Wednesday, July 18, 2012

Patients, Doctors in Best Position to Mold Future of Medicine

Letter from McLennan County Medical Society President, Charles H. Stern, MD to his colleagues about last month's Supreme Court decision on the Patient Protection and Affordable Care Act (PPACA).

Two and half years ago, my Scott & White peers and I were charged by our University of Texas Executive MBA faculty to engage in a shared read of the Patient Protection and Affordable Care Act (PPACA). Parts of which were authored by Republicans and Democrats over the past 20 years. We had already spent weeks reviewing the status of US medical economics and factors that influence rising health care costs. Prior to reading the bill we were asked to consider the impact that such legislation would have on patients, physicians, medical education, business, insurance companies, and government entities.

Upon completion of this assignment, we spent several days presenting key aspects and highlights of the PPACA. Despite the differing political backgrounds in the class, we all felt philosophically that many of the ideas in the bill were worth consideration. We also agreed that the bill had some flaws and did not address other pertinent issues (e.g. tort reform, broken Medicare physician payment system, etc.). The biggest question we were left pondering was how would the more sensible elements be implemented with minimal bureaucracy and paid for in the most cost effective manner.

The Supreme Court decision regarding the PPACA generated a wide array of reactions ranging from anger and disappointment to satisfaction and elation. As a result the health care reform debate has accelerated.


Michael Speer, MD, Texas Medical Association President, stated, “Since day one that we need to find what's missing, keep what works, and fix what's broken in the new law. We absolutely must reduce the law's red tape and bureaucracy that interfere with patient care. Today's health care system is riddled with hundreds of regulations imposed by federal health law that do little to improve patient care, but instead divert our time and energy away from our patients."

The TMA and its member physicians recommend Congress and the Texas Legislature:
  • Protect important consumer insurance protections, such as insurance product labeling and protections for patients with preexisting conditions;
  • Immediately fix the broken Medicare physician payment formula;
  • Enact Texas-style liability reforms for the rest of the nation;
  • Allow Medicare patients to contract directly with their physicians for any covered service;
  • Scrap the Independent Payment Advisory Board;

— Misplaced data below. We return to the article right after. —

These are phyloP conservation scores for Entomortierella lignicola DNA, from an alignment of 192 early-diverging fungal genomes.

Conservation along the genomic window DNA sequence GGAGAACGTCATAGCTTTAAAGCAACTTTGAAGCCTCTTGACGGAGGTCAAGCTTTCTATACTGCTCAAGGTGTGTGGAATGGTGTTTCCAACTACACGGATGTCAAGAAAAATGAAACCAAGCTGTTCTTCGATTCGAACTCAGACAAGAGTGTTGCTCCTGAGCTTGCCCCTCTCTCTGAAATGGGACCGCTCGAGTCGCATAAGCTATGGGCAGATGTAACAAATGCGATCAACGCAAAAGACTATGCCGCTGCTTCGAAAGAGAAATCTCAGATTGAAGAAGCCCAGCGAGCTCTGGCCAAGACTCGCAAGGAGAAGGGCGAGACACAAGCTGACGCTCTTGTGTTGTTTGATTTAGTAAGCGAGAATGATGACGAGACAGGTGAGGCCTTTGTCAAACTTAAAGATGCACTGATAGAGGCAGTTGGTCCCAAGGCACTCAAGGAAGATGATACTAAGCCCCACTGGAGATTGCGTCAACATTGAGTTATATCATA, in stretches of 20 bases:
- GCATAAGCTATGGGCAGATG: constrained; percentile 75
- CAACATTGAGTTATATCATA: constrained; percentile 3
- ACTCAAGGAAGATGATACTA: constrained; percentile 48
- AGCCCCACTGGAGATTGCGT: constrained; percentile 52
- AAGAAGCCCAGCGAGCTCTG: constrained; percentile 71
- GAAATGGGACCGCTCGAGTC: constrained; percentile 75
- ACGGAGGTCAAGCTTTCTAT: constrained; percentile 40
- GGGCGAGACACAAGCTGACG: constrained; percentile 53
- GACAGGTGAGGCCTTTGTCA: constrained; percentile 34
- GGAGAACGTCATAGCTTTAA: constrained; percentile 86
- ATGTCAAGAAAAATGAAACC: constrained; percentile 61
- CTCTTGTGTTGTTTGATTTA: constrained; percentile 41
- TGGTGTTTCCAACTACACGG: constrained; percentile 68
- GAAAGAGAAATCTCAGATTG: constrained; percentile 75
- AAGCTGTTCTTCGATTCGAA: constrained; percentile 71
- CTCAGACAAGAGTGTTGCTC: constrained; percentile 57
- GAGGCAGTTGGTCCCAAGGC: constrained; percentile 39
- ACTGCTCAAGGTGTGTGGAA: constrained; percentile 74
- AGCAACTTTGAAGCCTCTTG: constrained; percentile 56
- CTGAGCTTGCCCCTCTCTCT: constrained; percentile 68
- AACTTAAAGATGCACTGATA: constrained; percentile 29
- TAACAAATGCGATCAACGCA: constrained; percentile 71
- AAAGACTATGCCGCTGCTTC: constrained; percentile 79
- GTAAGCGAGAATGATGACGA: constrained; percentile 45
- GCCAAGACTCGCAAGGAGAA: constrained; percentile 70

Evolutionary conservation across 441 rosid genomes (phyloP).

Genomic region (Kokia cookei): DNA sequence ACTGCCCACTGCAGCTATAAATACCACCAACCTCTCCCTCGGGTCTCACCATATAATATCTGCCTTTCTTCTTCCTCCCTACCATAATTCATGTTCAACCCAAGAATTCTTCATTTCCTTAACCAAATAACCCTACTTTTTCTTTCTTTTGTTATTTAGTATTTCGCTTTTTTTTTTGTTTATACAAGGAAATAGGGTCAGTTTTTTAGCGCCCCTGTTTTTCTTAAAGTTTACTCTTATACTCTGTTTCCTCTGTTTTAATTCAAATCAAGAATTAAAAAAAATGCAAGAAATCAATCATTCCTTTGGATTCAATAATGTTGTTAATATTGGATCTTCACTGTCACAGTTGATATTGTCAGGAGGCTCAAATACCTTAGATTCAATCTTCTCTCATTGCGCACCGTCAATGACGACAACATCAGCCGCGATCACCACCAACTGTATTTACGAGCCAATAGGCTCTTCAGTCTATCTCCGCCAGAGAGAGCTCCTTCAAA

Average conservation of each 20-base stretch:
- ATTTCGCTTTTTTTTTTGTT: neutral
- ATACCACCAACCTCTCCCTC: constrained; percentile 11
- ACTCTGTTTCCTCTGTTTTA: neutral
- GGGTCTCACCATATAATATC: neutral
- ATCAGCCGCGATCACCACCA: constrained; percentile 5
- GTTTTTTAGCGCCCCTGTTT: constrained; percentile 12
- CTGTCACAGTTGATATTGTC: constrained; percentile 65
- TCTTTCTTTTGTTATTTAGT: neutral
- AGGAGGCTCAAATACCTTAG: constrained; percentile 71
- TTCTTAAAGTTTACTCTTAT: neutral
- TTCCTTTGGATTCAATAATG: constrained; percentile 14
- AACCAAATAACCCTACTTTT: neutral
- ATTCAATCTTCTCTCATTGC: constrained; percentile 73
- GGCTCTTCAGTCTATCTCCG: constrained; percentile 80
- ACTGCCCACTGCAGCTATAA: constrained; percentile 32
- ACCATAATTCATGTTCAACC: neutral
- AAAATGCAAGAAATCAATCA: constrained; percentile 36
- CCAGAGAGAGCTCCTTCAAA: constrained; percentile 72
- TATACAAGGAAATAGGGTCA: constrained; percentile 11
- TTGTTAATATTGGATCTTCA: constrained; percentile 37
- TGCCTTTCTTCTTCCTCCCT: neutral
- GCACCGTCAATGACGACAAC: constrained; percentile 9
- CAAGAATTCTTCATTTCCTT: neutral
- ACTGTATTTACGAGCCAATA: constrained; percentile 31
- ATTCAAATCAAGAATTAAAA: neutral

• Lift restrictions on physician hospital ownership;
  • Help fund the huge need for more physicians to care for America's growing elderly population; and
  • Rebuild the Medicaid physician network by enacting competitive Medicaid and Children's Health Insurance Program (CHIP) physician payments.

David Brooks of the New York Times remarks that, “People in both camps seem to agree: We’ve had a big argument about health care over the past several years, yet we haven’t tackled big issues like end-of–life issues, the medical malpractice system, and antiquated administrative systems.” “Crucially, we haven’t addressed the structural perversities that are driving the health care system into bankruptcy. Obamacare or no Obamacare, American health care is still distorted by a fee-for-service system that rewards quantity over quality and creates a gigantic incentive for inefficiency”.

No matter how one feels about the PPACA, health care reform is not going to go away. The unsustainable rise in health care costs and its impact on all factions of our society will dictate that. Never before in modern medical history has our medical profession been faced with such challenges. Soon, we must have open collaborative discussions and try to reach a reasonable consensus as to the path we will take in the future. We must explore, create and foster models of accessible health care delivery that are patient centric, improve the health of our population, and promote value and cost-effectiveness. We cannot afford to be passive. Physicians and patients are in the best position to mold the future of medicine. Now more than ever, I encourage you to become active in your medical society and organized medicine.

Charles H. Stern, MD
McLennan County Medical Society President
Quality & Safety Director – S&W Department of Family Medicine


2 comments :

  1. Doctors, what can you say? Love ‘em and hate ‘em. The trouble I have is that unless it is something that they can figure out on a test fairly easy, they don’t really want to have anything to do with you after a while. Someone once said that doctors do become frustrated when they can’t help a patient and actually do want them to look somewhere else. Fine, but at least find a decent way to give patients a heads-up on that vs. rolling their eyes, or sighing repeatedly, or saying things like, “I’m not impressed with your symptoms,” etc. Something like that could really backfire. I’ve had a lot of problems with complicated or sensory migraines for years, with nothing really showing up on any scans. I managed to avoid the ER room for quite a while, but finally after one bad bought that involved aphasia only on my left side and pain in my left thigh, I finally went to the ER. Wound up being nothing major, but when I followed up with my primary physician, she acted like I was a nut-case, and even stated “she wasn’t impressed.” (I didn’t want another scan; I wanted something for the pain.) This was after seeing this physician for ten years. Definitely time to find another doctor. Sad.

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  2. Can you say "irrelevant" to the discussion...?

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